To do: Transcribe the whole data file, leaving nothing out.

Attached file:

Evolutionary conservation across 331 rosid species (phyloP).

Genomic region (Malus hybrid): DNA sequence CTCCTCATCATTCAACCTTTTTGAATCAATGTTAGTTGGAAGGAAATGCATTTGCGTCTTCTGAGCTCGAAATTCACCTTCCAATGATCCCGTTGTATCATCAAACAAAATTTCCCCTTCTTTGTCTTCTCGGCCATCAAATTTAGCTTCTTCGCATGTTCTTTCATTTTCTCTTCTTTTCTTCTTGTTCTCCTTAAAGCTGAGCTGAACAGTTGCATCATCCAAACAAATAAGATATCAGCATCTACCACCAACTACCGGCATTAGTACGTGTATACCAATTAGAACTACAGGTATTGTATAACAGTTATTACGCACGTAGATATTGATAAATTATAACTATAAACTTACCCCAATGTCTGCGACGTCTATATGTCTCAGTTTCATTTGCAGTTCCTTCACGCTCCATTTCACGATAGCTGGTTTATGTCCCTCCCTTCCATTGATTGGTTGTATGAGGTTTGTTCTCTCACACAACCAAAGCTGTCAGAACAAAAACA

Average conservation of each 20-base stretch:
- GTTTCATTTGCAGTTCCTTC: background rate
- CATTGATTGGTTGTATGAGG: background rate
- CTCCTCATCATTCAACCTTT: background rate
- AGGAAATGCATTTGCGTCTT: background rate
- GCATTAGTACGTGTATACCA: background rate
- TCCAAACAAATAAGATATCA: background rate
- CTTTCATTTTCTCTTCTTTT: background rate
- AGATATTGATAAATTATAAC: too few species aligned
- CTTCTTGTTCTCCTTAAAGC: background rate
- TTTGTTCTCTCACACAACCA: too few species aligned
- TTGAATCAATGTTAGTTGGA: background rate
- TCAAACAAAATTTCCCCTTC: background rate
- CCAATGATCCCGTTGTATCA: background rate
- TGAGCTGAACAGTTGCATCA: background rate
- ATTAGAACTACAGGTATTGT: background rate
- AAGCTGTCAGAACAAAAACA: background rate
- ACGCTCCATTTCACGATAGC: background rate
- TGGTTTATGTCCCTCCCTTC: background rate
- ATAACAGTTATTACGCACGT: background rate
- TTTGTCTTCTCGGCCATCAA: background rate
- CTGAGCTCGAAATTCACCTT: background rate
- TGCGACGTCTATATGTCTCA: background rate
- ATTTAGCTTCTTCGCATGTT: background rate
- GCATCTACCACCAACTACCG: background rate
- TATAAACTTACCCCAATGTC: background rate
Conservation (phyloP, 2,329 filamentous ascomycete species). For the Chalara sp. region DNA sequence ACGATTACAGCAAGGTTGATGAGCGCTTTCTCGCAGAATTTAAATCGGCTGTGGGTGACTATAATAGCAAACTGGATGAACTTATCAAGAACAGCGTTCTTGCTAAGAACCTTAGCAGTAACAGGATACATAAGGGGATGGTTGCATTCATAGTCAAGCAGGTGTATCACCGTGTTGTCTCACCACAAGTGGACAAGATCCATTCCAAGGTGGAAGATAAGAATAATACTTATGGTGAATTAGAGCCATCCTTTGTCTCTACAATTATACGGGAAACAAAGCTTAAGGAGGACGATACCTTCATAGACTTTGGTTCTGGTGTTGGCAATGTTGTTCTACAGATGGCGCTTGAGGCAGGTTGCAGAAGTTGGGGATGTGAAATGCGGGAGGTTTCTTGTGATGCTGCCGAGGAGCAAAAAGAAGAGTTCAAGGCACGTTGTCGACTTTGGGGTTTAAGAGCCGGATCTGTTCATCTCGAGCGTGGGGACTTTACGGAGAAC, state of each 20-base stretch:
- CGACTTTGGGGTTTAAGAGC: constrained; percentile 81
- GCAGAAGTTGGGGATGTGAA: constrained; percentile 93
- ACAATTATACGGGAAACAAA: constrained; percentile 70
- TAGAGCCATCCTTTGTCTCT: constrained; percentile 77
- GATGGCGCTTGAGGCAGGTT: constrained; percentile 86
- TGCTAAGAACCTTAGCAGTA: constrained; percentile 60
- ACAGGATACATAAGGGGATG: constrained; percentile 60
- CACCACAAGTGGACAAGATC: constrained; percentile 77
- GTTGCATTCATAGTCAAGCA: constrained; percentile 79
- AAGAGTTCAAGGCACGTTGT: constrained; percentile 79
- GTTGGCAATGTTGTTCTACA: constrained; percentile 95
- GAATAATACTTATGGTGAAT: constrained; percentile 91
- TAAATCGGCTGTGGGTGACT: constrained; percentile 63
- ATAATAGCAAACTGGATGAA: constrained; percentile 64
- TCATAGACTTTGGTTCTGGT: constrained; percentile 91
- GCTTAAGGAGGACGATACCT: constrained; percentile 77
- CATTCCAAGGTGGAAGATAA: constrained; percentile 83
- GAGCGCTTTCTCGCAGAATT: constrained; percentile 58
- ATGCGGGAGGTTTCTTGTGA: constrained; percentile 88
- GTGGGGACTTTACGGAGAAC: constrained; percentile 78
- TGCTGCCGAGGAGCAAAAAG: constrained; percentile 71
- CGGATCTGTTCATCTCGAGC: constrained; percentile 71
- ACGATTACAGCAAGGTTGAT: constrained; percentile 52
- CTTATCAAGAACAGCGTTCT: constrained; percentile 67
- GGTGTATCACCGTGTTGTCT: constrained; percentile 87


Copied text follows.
Evolutionary conservation across 331 rosid species (phyloP).

Genomic region (Malus hybrid): DNA sequence CTCCTCATCATTCAACCTTTTTGAATCAATGTTAGTTGGAAGGAAATGCATTTGCGTCTTCTGAGCTCGAAATTCACCTTCCAATGATCCCGTTGTATCATCAAACAAAATTTCCCCTTCTTTGTCTTCTCGGCCATCAAATTTAGCTTCTTCGCATGTTCTTTCATTTTCTCTTCTTTTCTTCTTGTTCTCCTTAAAGCTGAGCTGAACAGTTGCATCATCCAAACAAATAAGATATCAGCATCTACCACCAACTACCGGCATTAGTACGTGTATACCAATTAGAACTACAGGTATTGTATAACAGTTATTACGCACGTAGATATTGATAAATTATAACTATAAACTTACCCCAATGTCTGCGACGTCTATATGTCTCAGTTTCATTTGCAGTTCCTTCACGCTCCATTTCACGATAGCTGGTTTATGTCCCTCCCTTCCATTGATTGGTTGTATGAGGTTTGTTCTCTCACACAACCAAAGCTGTCAGAACAAAAACA

Average conservation of each 20-base stretch:
- GTTTCATTTGCAGTTCCTTC: background rate
- CATTGATTGGTTGTATGAGG: background rate
- CTCCTCATCATTCAACCTTT: background rate
- AGGAAATGCATTTGCGTCTT: background rate
- GCATTAGTACGTGTATACCA: background rate
- TCCAAACAAATAAGATATCA: background rate
- CTTTCATTTTCTCTTCTTTT: background rate
- AGATATTGATAAATTATAAC: too few species aligned
- CTTCTTGTTCTCCTTAAAGC: background rate
- TTTGTTCTCTCACACAACCA: too few species aligned
- TTGAATCAATGTTAGTTGGA: background rate
- TCAAACAAAATTTCCCCTTC: background rate
- CCAATGATCCCGTTGTATCA: background rate
- TGAGCTGAACAGTTGCATCA: background rate
- ATTAGAACTACAGGTATTGT: background rate
- AAGCTGTCAGAACAAAAACA: background rate
- ACGCTCCATTTCACGATAGC: background rate
- TGGTTTATGTCCCTCCCTTC: background rate
- ATAACAGTTATTACGCACGT: background rate
- TTTGTCTTCTCGGCCATCAA: background rate
- CTGAGCTCGAAATTCACCTT: background rate
- TGCGACGTCTATATGTCTCA: background rate
- ATTTAGCTTCTTCGCATGTT: background rate
- GCATCTACCACCAACTACCG: background rate
- TATAAACTTACCCCAATGTC: background rate
Conservation (phyloP, 2,329 filamentous ascomycete species). For the Chalara sp. region DNA sequence ACGATTACAGCAAGGTTGATGAGCGCTTTCTCGCAGAATTTAAATCGGCTGTGGGTGACTATAATAGCAAACTGGATGAACTTATCAAGAACAGCGTTCTTGCTAAGAACCTTAGCAGTAACAGGATACATAAGGGGATGGTTGCATTCATAGTCAAGCAGGTGTATCACCGTGTTGTCTCACCACAAGTGGACAAGATCCATTCCAAGGTGGAAGATAAGAATAATACTTATGGTGAATTAGAGCCATCCTTTGTCTCTACAATTATACGGGAAACAAAGCTTAAGGAGGACGATACCTTCATAGACTTTGGTTCTGGTGTTGGCAATGTTGTTCTACAGATGGCGCTTGAGGCAGGTTGCAGAAGTTGGGGATGTGAAATGCGGGAGGTTTCTTGTGATGCTGCCGAGGAGCAAAAAGAAGAGTTCAAGGCACGTTGTCGACTTTGGGGTTTAAGAGCCGGATCTGTTCATCTCGAGCGTGGGGACTTTACGGAGAAC, state of each 20-base stretch:
- CGACTTTGGGGTTTAAGAGC: constrained; percentile 81
- GCAGAAGTTGGGGATGTGAA: constrained; percentile 93
- ACAATTATACGGGAAACAAA: constrained; percentile 70
- TAGAGCCATCCTTTGTCTCT: constrained; percentile 77
- GATGGCGCTTGAGGCAGGTT: constrained; percentile 86
- TGCTAAGAACCTTAGCAGTA: constrained; percentile 60
- ACAGGATACATAAGGGGATG: constrained; percentile 60
- CACCACAAGTGGACAAGATC: constrained; percentile 77
- GTTGCATTCATAGTCAAGCA: constrained; percentile 79
- AAGAGTTCAAGGCACGTTGT: constrained; percentile 79
- GTTGGCAATGTTGTTCTACA: constrained; percentile 95
- GAATAATACTTATGGTGAAT: constrained; percentile 91
- TAAATCGGCTGTGGGTGACT: constrained; percentile 63
- ATAATAGCAAACTGGATGAA: constrained; percentile 64
- TCATAGACTTTGGTTCTGGT: constrained; percentile 91
- GCTTAAGGAGGACGATACCT: constrained; percentile 77
- CATTCCAAGGTGGAAGATAA: constrained; percentile 83
- GAGCGCTTTCTCGCAGAATT: constrained; percentile 58
- ATGCGGGAGGTTTCTTGTGA: constrained; percentile 88
- GTGGGGACTTTACGGAGAAC: constrained; percentile 78
- TGCTGCCGAGGAGCAAAAAG: constrained; percentile 71
- CGGATCTGTTCATCTCGAGC: constrained; percentile 71
- ACGATTACAGCAAGGTTGAT: constrained; percentile 52
- CTTATCAAGAACAGCGTTCT: constrained; percentile 67
- GGTGTATCACCGTGTTGTCT: constrained; percentile 87